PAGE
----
Countries That Are Making the United States Look Bad
The U.S. is one of the richest, most powerful and most technologically advanced countries in the world, yet many other countries are doing things far better. Nations such as Japan, Qatar and Sweden are leaving America in the dust in many key areas.
Many countries outshine the U.S. on everything from high life expectancy to world-class education and extraordinary social support. Who is coming out on top? Take a look at the main countries that are making the United States look bad. It looks like Americans have some catching up to do.
What are some great things about Japan that are better than the U.S.? For starters, many things in Japan are efficient and convenient. The country has one of the fastest internet speeds in the world. Besides the fast surfing speed, the nation's trains move extremely fast as well, topping out at 224 miles per hour.
The average life expectancy in Spain is 82.8 years, one of the highest in the world. Some researchers believe high sociability contributes to the residents’ long life spans. In fact, it's common in the country for multi-generations of families to spend a lot of time together.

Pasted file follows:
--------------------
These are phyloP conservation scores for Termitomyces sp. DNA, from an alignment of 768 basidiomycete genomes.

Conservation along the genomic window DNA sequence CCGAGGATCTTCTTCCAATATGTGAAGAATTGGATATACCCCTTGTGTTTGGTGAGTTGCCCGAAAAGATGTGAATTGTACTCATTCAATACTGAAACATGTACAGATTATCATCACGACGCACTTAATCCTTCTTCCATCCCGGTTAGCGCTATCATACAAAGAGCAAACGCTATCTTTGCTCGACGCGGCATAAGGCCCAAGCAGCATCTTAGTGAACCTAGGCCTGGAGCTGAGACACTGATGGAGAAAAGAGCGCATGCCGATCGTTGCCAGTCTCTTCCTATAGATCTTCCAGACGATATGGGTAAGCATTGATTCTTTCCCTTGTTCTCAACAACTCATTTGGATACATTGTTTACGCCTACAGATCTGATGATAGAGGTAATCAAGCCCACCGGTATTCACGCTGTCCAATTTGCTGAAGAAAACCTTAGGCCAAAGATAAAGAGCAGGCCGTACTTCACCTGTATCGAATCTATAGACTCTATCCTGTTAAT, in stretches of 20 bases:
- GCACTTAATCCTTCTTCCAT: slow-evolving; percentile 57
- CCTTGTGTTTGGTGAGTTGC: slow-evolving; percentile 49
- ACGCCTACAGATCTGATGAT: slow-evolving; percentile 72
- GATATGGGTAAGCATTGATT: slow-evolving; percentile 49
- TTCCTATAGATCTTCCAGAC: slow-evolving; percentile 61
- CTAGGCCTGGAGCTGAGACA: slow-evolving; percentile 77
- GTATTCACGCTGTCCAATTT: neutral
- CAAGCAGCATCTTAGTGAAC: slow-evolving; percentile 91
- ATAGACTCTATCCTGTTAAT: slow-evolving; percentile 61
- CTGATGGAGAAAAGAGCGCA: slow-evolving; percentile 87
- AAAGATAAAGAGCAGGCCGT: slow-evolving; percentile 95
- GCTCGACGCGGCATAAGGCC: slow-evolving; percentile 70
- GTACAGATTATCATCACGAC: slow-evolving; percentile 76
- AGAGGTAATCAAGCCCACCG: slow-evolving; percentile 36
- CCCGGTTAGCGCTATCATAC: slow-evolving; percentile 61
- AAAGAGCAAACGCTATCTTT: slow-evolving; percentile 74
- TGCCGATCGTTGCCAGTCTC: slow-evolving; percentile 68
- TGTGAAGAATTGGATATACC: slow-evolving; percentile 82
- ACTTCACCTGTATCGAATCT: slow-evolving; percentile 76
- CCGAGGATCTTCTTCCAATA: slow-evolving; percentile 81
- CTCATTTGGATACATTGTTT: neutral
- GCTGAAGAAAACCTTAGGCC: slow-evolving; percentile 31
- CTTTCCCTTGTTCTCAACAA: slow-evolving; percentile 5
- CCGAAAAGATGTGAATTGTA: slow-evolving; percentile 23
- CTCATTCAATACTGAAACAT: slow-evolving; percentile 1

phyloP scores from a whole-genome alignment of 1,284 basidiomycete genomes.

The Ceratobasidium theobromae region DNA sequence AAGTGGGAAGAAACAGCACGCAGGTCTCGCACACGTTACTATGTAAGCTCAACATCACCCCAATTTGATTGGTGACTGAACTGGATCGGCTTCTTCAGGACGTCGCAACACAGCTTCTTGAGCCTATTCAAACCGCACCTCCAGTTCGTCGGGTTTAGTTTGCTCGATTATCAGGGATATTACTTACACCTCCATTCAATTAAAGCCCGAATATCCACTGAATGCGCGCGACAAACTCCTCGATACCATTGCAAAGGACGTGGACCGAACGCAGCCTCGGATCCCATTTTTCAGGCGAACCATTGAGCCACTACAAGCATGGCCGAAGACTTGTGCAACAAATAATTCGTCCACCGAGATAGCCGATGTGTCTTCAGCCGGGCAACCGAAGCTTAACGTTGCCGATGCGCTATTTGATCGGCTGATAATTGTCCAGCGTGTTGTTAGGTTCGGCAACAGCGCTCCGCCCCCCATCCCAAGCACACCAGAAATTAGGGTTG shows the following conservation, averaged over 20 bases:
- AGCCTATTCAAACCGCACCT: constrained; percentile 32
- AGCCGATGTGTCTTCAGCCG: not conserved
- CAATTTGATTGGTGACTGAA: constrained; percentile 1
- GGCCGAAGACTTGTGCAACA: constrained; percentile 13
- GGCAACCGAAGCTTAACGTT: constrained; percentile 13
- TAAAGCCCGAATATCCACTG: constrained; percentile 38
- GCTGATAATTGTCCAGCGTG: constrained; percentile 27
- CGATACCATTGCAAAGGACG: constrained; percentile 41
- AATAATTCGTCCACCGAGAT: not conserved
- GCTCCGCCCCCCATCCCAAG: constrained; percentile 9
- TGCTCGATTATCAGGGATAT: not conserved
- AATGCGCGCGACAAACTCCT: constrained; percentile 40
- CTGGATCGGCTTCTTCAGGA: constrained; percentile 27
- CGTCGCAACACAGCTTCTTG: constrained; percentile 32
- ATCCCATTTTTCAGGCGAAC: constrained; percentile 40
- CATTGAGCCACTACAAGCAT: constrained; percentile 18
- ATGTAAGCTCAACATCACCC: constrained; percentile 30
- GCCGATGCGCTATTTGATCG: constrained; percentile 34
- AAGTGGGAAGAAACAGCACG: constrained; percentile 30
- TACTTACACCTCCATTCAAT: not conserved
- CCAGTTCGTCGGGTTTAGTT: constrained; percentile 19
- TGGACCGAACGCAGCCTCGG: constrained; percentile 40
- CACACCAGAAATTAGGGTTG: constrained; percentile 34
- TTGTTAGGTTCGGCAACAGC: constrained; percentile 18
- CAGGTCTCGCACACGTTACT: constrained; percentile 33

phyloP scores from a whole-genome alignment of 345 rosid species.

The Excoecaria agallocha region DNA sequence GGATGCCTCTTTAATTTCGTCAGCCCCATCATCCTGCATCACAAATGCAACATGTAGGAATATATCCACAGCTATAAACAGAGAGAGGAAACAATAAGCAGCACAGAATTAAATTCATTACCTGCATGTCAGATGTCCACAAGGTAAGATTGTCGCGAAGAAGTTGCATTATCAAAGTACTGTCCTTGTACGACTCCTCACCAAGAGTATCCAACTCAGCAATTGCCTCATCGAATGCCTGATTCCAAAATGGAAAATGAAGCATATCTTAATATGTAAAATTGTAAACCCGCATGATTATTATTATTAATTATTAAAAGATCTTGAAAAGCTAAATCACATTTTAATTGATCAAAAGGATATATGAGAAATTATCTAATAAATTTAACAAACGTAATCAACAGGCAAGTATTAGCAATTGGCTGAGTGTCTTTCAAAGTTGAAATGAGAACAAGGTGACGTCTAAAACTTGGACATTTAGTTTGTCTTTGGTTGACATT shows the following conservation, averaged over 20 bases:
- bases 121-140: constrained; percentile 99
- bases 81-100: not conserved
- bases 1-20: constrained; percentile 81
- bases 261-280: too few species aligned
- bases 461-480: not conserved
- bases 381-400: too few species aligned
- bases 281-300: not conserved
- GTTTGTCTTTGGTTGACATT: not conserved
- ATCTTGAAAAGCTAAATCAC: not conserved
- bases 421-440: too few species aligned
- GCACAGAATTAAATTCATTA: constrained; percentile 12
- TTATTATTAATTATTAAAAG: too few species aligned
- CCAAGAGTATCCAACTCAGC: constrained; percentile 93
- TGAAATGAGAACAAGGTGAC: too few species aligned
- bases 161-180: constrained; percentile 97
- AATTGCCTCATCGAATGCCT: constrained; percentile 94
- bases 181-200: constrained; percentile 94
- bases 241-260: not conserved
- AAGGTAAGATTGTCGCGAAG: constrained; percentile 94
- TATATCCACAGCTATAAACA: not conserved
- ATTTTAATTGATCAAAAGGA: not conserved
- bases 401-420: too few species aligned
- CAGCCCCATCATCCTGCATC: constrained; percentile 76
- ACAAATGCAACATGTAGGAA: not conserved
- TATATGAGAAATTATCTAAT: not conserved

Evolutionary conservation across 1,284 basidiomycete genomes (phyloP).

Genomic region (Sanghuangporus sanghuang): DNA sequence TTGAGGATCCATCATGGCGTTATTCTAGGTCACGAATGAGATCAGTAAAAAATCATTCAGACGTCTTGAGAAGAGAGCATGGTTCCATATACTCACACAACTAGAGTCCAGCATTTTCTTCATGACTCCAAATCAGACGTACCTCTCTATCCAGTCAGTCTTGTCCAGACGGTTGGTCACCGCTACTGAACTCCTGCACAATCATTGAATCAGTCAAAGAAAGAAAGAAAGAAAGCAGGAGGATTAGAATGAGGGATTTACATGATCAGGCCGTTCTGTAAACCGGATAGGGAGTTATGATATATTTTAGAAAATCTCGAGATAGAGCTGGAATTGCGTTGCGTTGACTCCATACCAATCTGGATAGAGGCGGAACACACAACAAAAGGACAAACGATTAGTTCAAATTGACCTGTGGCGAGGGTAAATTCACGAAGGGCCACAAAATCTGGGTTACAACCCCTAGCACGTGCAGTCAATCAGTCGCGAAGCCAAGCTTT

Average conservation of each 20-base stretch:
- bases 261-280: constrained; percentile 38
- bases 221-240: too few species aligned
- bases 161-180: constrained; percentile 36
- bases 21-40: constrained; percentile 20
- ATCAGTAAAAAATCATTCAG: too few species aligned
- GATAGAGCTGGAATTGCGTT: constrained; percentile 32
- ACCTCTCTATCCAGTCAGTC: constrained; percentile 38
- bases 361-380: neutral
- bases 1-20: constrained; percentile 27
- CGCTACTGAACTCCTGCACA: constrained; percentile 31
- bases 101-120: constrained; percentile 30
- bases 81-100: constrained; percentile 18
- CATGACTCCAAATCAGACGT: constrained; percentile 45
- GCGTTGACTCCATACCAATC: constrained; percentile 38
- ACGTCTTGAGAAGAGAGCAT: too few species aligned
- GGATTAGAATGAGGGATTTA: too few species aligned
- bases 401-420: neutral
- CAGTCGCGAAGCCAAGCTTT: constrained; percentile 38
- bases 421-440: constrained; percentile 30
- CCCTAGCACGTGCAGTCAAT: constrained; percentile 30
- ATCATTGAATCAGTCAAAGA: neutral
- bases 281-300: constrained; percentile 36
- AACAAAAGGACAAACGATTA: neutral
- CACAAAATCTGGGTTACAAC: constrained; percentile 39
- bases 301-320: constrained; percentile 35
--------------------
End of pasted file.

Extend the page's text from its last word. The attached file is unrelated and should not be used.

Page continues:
Qatar is the richest nation in the world, with a gross national income per capita of $116,799 — a whopping $20,000 more than any other country. Wow! The country’s oil and natural gas revenues put a lot of money in residents’ pockets.
Expats have a lot of great things to say about Singapore after moving there. In fact, Singapore may be the best place for expats because the country gives them a better quality of life. Many people praise the island's powerful economy and great education.
Italy is a beautiful country with plenty of sunshine and a rich history. The nation is also known for its delicious food, including pasta, gelato and rich Italian-roasted coffee. With its abundance of great food, Italy may not seem like one of the healthiest countries in the world to outsiders.
The U.S. may be home to Silicon Valley, but South Korea is far more technologically advanced. In 2017, the country introduced the first virtual store to the world, providing extra convenience to smartphone users. From guide robots to self-driving buses, the nation is at the top of tech culture.